Lingnan culture

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Lingnan culture (嶺南文化) refers to the culture of Guangdong and the nearby provinces in southeastern China, consists of Cantonese culture, and Teochew culture, Hakka culture. It is the subject of research at institutions such as the Center for Lingnan Culture. It is typically contrasted with Zhongyuan culture, that of China's northern plains (Zhongyuan).

Architecture[edit]

Main article: Lingnan architecture
Old-fashioned shops (tong-lau) in Wan Chai are typical examples of Lingnan architecture, comparable to those found in Guangzhou and Taipei. Attached to the second storey from the pavement, numerous pillars were built in front of the closed stores.

Lingnan architecture is concentrated at Xiguan. Built at the end of the Qing Dynasty, Baomo Garden is located at Zini Village near Shawan town of Panyu and is a fine example of classical Lingnan architecture. Once inside, exotic buildings, gardens, hills, lakes and bridges are found - a place that reveals interplay between nature's art and man-made art in forms of sculptures and edifices, which boast intricate clay, porcelain, brick, wood and stone carving. Chen Clan Temple is another representative of Lingnan architecture. The Temple was built in the sixteenth year (1890) of Guangxu Emperor of the Qing Dynasty and served as an academy for Chen families in 72 counties of the Guangdong Province. It comprises all sorts of folk architectural and decorative arts, and is famous for its "Three Carvings" (stone, wood and brick carvings), "Three sculptures" (ceramic sculpture, clay sculpture and colorful sculpture) and "One cast" (cast iron). Therefore, it is called the best of all the clan temples in neighbourhood.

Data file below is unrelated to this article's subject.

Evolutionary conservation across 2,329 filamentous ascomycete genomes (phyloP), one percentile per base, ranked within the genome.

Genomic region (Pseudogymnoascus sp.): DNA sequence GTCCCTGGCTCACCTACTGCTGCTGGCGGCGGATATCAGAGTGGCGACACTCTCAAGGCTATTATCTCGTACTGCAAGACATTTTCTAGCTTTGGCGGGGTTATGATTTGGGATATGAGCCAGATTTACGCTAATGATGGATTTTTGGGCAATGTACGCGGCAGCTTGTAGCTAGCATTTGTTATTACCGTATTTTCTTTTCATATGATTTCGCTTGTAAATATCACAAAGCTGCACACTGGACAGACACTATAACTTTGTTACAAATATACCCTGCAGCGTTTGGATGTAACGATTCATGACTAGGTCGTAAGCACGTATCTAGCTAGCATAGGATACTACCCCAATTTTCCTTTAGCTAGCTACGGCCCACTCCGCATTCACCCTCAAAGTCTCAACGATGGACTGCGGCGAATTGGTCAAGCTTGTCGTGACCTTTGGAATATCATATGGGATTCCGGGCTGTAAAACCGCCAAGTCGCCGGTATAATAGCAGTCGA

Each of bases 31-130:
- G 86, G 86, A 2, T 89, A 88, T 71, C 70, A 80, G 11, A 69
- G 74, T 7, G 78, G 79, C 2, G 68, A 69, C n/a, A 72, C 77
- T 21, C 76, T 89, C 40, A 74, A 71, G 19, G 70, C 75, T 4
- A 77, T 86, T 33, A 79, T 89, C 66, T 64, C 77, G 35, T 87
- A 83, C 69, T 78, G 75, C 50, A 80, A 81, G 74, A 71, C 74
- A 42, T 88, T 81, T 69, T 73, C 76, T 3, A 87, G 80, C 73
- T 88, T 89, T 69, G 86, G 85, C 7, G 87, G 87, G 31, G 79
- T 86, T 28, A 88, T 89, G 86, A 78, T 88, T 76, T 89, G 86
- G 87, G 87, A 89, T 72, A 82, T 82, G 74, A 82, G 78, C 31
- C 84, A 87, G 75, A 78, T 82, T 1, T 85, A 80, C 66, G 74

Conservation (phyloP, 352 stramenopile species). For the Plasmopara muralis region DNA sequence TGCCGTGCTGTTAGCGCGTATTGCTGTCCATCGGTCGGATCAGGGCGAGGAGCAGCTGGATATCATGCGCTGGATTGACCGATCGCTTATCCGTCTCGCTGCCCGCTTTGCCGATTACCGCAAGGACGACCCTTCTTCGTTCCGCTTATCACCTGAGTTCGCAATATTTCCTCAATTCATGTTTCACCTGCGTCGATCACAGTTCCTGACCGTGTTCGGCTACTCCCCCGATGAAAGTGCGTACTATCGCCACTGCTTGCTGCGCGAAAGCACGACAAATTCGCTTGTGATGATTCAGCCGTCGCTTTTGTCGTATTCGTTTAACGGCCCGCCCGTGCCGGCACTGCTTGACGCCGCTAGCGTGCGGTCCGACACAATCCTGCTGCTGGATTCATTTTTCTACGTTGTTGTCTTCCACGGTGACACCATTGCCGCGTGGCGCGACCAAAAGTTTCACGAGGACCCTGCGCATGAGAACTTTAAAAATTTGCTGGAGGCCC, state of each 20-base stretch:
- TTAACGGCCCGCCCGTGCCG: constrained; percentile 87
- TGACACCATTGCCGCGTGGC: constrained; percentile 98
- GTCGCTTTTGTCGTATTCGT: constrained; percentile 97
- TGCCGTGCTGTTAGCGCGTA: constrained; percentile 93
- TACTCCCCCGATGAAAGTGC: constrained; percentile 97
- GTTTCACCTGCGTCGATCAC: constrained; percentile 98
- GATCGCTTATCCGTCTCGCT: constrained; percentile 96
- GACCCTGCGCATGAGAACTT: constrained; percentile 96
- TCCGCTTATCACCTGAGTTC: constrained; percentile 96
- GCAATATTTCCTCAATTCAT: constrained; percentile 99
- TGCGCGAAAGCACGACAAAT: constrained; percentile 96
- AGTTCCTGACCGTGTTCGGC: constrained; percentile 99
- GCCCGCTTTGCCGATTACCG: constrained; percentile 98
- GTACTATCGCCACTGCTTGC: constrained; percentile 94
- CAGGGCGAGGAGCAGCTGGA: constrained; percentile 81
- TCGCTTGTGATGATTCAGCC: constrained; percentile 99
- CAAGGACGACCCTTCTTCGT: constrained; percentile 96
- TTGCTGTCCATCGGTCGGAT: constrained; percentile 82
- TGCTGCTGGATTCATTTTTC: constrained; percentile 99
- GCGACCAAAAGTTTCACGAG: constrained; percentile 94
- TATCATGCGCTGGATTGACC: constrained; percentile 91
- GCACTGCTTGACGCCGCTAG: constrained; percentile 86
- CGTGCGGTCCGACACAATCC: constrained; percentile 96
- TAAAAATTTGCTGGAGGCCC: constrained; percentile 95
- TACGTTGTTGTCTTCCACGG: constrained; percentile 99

Today, some building elements of Lingnan architecture are adapted in constructions of commercial districts in Guangzhou. In streets like Beijinglu Commercial Street, Zhongshan Wulu Road and Hui Fulu Road, old-fashioned shops of Lingnan architecture are found in heaps. Attached to the second storey from the pavement, numerous pillars were built in front of the stores. Similar building styles are still common in some torn-down areas both in Hong Kong (Tong-lau) and Taipei.

See also[edit]